The queen is gone, short live the king


By Danilo P. Padua, PhD

“ With King Charles’ advance age of 73, it appears that he may not live long enough to fully savor the scent of the crown he wears, including its plethora of trimmings.”

Queen Elizabeth II was already laid to rest, and a new king for the United Kingdom, King Charles III, was proclaimed. The queen is dead, short live the king!
Being trained in a school that does not exactly look kindly to monarchies, why on earth am I writing about a queen and a king? Well, I am fascinated with history. And the queen and the king are parts of history. And I would like to see it on the better side.
The first time I heard that Q.E. II died last Sept. 8, I tuned in to some international news agencies, particularly CNN. My intention was only to hear and soak in related news a few minutes at a time. However, every time I opened the TV set at any hour of the day, the news were always on the death of the Queen. It seems the news agencies were covering her death almost on a 24-hr basis, at least during the first few days of her death. I became curious as I heard a stream of history from various individuals from around the world.
Without any doubt, the death of Q.E. II was one of the biggest news of recent years. It eclipsed even the news reports on the Russian invasion of Ukraine!
Many Filipinos are familiar with Q.E.II and the royalty of the United Kingdom. This is not only because of the fact that U.K. colonized so many countries in Africa and Asia but also because there are so many Filipinos who are distributed throughout U.K. and other Commonwealth countries, many of such nations still recognize Q.E. II as their queen. These Filipinos naturally spread bits and pieces of stories about the queen and the royalty in general, to their relatives back here in the Philippines.
I believe the personality, the demeanor and the actions of the queen could be sources of so much lessons for all of us. This is not to say that she did not have any shortcomings, as all monarchies or dynasties for that matter, have their own dark shadows cast sometime in their heydays.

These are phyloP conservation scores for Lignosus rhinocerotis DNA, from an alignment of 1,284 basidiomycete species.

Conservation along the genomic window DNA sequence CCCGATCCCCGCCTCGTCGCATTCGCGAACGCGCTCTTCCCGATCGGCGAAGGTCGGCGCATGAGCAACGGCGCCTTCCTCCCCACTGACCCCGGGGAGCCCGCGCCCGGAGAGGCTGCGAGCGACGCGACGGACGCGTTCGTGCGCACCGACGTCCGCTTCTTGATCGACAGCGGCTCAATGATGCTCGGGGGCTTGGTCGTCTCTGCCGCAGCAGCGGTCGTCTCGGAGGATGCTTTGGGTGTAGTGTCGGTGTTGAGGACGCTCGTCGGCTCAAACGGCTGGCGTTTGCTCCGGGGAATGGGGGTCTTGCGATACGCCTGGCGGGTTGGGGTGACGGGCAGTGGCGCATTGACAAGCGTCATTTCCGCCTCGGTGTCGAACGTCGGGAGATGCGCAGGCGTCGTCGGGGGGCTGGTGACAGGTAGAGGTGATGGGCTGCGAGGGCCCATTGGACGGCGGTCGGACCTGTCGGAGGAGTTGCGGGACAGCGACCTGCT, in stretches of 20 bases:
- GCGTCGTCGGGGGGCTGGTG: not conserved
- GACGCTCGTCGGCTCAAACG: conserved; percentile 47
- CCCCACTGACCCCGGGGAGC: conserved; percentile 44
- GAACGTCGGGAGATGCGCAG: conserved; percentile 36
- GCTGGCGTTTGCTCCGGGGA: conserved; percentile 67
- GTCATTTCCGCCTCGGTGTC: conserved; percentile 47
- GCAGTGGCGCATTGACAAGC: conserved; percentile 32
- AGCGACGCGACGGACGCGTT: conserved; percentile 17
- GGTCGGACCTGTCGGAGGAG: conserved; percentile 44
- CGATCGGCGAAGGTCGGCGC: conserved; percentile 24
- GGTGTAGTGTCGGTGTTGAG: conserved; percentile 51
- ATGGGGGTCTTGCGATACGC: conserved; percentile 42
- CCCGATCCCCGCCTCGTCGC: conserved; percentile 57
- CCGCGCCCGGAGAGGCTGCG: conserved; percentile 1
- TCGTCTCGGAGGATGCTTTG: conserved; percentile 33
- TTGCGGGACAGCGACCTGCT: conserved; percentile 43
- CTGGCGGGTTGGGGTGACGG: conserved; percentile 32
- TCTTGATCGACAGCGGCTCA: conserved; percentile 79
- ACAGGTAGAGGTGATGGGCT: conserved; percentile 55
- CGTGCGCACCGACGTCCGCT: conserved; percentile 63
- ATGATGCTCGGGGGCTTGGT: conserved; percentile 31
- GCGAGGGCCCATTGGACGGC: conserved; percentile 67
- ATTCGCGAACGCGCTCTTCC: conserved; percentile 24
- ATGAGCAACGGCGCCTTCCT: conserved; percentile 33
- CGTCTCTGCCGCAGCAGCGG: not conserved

The queen is held in high regard around the world. As queen Rania of Jordan said: “Q.E. II is symbolically a queen of the world. She means something to all of us.” She has an endearing ability of remembering names-royalty or ordinary folks alike. I have heard interviews of ordinary people who happened to have met the queen, saying clearly that Q.E. II makes you feel that you are just the person that she wants to meet. This is diametrically opposed to the demeanor of many of our politicians or leaders/officials who project a sense of superiority, and even of untouchability.
Even in the arena of diplomacy she was seen as a unifying force spiced with a character of fairness, equality, and stability. Officials have recognized her unique ability for diplomacy that’s why she was often sought for her advice on this rarified field.
It’s no wonder then that Q.E. II, born 1926, ascended the throne in 1953, and died 2022 reigned for about 70 long years, 2nd longest among all monarchs in the world. Incidentally, King Bhumibol of Thailand, a similarly well-loved monarch by his countrymen, served 69 years, the 3rd longest reign of a king/queen. Because of the amazing adulation of people around the world, the queen’s death was covered extensively by international news networks.
Hers was the first U.K. state funeral after that of Prime Minister Winston Churchill in 1965, a good 57 years.[For those who don’t know, Churchill was hailed as the third best orator in the world of the 20th century. The other two were Gen Douglas MacArthur and Ferdinand E. Marcos Sr.] They say that the funeral is the grandest in living memory; it has never been seen in any generation of humankind. Based on what I saw from the live coverages of the funeral, I fully agree with that!
When I was glued gawking at the TV set for the beautiful coverage of the queen’s death and funeral, I saw a lot of buildings that I myself visited in London way back in 1988. Thanks to my sister Nolie, our eldest, who had been a London resident for about 50 years. The panorama was so enchanting, I patted myself for having the chance to personally see the Buckingham Palace, Windsor Castle, Westminster Abbey, the London bridge, the Tower of London, No. 10 Downing Street-all of which somehow played a part in the unfolding live spectacle of an otherwise sad event.
The question now is: “Can the newly crowned King Charles III live up to the memory of her mother Queen”? Many, as related by my sister, perceive King Charles as a weakling, and doesn’t even have a good taste-whatever that means. His partner, Queen Consort Camilla, was quoted by some London newspapers as barking to Princess Kate, the wife of Prince William who is the heir apparent to the throne, saying:” I will be the queen first before you do”. It seems that the partners are not in good psychological tune to be in the same pedestal as Q.E. II
With King Charles’ advanced age of 73, it appears that he may not live long enough to fully savor the scent of the crown he wears, including its plethora of trimmings.
Even if U.K. is far from us, let’s just pray for his better health and possible accomplishments. After all, he is a friend of the Philippines, having visited the country in 1997. I remember his other siblings like Princess Anne and Prince Andrew did the same.


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